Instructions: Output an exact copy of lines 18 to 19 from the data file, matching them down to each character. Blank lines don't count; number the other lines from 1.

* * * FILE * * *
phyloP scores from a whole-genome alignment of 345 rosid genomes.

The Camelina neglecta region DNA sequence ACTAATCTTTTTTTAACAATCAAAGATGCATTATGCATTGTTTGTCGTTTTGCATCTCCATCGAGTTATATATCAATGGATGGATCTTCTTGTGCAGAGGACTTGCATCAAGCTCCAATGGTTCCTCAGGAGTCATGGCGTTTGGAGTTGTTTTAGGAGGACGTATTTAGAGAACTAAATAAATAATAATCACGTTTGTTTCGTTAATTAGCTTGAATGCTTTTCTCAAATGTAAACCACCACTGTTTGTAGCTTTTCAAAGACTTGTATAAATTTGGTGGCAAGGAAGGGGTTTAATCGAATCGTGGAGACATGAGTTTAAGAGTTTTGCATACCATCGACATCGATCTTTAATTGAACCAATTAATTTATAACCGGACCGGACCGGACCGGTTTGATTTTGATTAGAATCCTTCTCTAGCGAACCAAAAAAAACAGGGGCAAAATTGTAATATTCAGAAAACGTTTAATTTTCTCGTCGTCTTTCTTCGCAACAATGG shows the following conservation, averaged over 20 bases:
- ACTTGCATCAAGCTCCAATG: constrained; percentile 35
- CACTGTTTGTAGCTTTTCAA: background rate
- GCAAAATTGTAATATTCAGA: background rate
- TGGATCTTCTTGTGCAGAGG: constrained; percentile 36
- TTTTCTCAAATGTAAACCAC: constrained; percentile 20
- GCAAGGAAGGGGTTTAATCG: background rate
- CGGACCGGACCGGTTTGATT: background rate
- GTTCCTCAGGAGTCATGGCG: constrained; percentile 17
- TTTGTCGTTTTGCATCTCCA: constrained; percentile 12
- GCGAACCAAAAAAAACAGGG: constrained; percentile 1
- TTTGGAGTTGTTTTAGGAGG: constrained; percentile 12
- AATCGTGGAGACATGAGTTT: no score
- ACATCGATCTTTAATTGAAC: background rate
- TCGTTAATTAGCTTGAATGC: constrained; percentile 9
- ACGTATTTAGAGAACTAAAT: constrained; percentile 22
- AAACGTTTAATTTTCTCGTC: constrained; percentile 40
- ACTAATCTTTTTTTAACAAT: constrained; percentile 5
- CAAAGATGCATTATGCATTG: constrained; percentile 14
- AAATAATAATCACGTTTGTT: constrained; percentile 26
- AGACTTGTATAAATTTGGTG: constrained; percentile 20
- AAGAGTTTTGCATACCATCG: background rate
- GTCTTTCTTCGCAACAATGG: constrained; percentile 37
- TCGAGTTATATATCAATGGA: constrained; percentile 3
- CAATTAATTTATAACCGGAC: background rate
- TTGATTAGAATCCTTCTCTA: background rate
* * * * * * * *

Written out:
- AAACGTTTAATTTTCTCGTC: constrained; percentile 40
- ACTAATCTTTTTTTAACAAT: constrained; percentile 5